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I have a class that inherits from the built in dict class. It used to look a bit like:

class AwesomeDictionary(dict):
    def __init__(self, *args, **args):
        self['hello'] = 'world'
        i = {}
        dict.__init__(i, *args, **kargs)

I implemented it like that with a temporary dictionary because I thought __init__ would create a brand new dictionary or at least clear it.

I only recently realized that you can do something like this in the Python interpreter with no problems:

f = {'hi':56, '67':89}
dict.__init__(f, **{'h':67})
print f
#You get:  {'67': 89, 'h': 67, 'hi': 56}

and if you specify the same field:

f = {'hi':56, '67':89}
dict.__init__(f, **{'hi':34})
print f
#You get:  {'67': 89, 'hi': 34}

So, in that case, it would appear that __init__ is acting the same as .update.

Is there a particular reason why this is the case and can I expect this to be consistent across implementations and versions?

On a similar note, is there any purpose for calling .update on a regular dictionary other than perhaps code cleainliness and readability (which is a perfectly fine reason mind you, I was just wondering if that is the only reason)?

Oh and I know I could just leave it as is and do an update for peace of mind, but it feels quite inefficient if you are doing the same thing twice.

I apologize if this is a silly question.

Thanks for your time.

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1 Answer 1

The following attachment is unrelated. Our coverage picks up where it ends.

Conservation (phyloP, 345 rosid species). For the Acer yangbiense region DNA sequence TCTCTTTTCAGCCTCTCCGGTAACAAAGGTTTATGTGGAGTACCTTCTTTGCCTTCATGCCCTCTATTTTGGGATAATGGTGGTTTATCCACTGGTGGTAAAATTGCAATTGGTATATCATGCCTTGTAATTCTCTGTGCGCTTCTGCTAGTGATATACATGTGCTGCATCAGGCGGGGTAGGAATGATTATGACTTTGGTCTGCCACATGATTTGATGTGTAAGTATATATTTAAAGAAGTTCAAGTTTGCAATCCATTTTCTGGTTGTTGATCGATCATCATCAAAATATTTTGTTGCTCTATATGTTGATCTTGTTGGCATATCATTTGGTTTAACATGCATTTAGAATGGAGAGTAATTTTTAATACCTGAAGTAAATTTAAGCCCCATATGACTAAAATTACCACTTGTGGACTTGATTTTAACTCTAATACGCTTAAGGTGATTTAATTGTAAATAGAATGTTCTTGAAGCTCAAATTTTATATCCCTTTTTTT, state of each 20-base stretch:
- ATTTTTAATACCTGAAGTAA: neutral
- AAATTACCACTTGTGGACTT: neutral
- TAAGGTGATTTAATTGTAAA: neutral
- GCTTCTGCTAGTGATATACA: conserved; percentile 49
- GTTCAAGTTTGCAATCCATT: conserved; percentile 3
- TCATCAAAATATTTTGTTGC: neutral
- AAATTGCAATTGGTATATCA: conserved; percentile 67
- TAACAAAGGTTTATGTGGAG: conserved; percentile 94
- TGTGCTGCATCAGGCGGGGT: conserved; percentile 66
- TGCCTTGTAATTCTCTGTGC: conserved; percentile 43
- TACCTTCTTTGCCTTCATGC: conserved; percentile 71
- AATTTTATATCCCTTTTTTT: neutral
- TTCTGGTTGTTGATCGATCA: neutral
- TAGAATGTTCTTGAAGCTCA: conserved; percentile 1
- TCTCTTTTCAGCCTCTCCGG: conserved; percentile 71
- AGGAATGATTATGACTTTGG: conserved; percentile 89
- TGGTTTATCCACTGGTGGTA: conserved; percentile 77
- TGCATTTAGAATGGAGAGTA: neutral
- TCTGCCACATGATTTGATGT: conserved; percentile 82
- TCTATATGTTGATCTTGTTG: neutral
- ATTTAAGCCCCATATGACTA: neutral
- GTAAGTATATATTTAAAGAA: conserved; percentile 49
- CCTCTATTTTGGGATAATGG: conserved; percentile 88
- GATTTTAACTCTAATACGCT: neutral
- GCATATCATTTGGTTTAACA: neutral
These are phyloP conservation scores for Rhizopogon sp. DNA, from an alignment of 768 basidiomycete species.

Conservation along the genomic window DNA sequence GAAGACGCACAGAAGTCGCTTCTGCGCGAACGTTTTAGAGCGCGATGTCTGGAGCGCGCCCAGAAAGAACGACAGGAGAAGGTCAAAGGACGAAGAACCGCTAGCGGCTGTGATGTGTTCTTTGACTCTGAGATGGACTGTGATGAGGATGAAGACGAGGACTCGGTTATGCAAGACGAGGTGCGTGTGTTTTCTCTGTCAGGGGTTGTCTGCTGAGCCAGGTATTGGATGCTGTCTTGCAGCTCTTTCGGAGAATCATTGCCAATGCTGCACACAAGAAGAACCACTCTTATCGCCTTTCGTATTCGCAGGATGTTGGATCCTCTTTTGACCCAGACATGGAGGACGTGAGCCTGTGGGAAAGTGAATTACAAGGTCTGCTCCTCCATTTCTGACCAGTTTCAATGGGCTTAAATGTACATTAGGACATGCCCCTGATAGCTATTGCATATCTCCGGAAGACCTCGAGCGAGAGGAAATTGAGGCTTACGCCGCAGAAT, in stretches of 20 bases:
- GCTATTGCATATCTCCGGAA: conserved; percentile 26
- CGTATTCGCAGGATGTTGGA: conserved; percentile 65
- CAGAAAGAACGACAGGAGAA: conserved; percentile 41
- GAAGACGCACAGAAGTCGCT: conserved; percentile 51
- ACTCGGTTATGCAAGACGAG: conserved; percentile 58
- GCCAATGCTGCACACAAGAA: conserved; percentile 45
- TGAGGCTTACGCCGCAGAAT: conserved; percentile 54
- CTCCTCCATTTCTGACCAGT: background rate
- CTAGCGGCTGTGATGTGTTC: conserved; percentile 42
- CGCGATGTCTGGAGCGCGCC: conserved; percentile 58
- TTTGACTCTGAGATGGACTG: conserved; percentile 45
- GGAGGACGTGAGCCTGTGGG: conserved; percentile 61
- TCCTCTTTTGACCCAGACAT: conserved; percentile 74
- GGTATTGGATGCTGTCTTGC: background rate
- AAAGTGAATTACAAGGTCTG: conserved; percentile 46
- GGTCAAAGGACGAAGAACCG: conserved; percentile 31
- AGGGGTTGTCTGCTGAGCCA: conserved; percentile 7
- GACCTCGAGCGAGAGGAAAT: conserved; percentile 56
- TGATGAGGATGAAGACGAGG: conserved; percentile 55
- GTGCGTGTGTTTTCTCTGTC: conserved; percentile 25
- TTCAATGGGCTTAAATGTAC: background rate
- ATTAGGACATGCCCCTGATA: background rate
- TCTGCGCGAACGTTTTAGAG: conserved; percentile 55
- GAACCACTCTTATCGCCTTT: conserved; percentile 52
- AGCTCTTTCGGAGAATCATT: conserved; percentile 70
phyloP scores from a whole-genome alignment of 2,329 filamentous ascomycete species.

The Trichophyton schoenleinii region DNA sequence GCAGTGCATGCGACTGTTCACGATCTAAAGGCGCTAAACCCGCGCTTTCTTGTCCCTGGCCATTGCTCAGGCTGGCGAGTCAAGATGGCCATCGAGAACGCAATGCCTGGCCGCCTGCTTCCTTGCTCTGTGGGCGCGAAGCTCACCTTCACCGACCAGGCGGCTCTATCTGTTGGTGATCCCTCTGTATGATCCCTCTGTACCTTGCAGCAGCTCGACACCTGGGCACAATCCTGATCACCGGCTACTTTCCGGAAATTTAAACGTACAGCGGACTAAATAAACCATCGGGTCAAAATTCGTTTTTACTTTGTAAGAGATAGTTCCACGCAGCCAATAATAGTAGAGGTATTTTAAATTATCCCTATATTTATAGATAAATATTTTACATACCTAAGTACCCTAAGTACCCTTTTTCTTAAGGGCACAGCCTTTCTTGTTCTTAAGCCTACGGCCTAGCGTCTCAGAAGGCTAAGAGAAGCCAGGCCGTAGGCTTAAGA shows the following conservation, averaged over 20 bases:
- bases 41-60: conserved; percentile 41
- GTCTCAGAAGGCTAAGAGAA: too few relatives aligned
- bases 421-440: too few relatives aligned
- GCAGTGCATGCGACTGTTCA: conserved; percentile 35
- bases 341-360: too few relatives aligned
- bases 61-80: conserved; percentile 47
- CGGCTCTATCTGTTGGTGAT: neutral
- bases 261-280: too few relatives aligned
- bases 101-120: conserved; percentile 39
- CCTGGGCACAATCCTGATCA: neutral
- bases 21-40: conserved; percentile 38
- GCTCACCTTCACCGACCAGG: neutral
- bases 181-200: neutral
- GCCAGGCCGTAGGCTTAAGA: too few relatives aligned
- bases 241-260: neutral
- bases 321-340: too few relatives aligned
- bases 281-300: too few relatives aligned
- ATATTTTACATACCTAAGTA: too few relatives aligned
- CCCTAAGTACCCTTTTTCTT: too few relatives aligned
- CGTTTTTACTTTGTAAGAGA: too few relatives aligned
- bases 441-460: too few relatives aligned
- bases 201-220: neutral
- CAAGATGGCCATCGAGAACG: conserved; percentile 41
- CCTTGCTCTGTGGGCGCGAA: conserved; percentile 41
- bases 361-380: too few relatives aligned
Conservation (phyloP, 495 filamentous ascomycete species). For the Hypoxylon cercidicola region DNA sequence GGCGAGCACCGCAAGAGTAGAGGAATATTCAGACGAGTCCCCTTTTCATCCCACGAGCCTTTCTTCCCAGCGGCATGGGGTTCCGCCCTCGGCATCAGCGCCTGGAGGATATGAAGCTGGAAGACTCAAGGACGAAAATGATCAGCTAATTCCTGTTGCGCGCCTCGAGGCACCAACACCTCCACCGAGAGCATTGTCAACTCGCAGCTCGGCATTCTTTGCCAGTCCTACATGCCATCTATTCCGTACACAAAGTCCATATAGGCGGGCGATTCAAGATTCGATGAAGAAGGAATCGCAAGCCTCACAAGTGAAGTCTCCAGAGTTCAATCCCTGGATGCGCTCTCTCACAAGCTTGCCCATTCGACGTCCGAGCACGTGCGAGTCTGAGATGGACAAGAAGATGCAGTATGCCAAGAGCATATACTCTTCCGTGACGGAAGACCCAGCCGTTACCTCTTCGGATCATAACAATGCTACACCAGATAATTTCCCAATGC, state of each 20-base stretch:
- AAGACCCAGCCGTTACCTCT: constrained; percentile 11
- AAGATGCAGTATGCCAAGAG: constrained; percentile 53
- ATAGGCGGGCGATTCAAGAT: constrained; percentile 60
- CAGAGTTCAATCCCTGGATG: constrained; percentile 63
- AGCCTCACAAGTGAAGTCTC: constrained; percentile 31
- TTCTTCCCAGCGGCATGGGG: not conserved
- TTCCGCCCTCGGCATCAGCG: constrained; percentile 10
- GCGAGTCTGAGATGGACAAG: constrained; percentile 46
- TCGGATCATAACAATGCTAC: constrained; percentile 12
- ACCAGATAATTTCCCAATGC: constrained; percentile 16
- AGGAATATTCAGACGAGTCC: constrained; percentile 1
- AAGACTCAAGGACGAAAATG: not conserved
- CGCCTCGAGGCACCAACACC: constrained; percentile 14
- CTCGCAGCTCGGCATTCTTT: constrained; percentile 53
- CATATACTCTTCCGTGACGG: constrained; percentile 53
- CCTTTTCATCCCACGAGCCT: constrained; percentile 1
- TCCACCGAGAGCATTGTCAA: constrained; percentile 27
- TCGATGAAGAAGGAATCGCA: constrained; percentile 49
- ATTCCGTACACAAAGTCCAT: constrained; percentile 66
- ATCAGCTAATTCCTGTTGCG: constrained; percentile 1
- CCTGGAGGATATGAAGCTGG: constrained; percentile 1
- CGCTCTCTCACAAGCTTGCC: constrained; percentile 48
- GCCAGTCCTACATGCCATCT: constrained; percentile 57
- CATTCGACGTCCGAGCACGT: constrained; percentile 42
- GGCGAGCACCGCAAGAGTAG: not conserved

up vote 3 down vote accepted

You can also call f.__init__(hi=34).

The __init__ method on objects is the initializer. It is called to initialize a newly created object, and usually the method assumes that the object is still fresh and empty when __init__ is executed.

If you call it again at a later time, if it'll work depends on the class. For dict it apparently works. I would not count on this working across versions, the behaviour of the dict.__init__ method you observed is not specified in the documentation. It just so happens that in CPython, __init__ is implemented as a self.update() (albeit in C).

The biggest drawback is that it will confuse anyone trying to understand your code. Why call __init__ when .update() is so much clearer?

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I don't think that you can expect dict.__init__ to behave like dict.update across different python implementations because there is nothing that says it must behave that way (although I don't see why it would have any reason to behave differently). In any event, +1 for "why call __init__ when update is so much cleaner" –  mgilson Apr 2 '13 at 16:24
Ah, excellent. I figured as much. Thanks mate. Oh and I would never call __init__ on a regular shmoe dictionary. If it was standardized, I'd only call it if I was inheriting from dict or something. :) –  zermy Apr 2 '13 at 16:56

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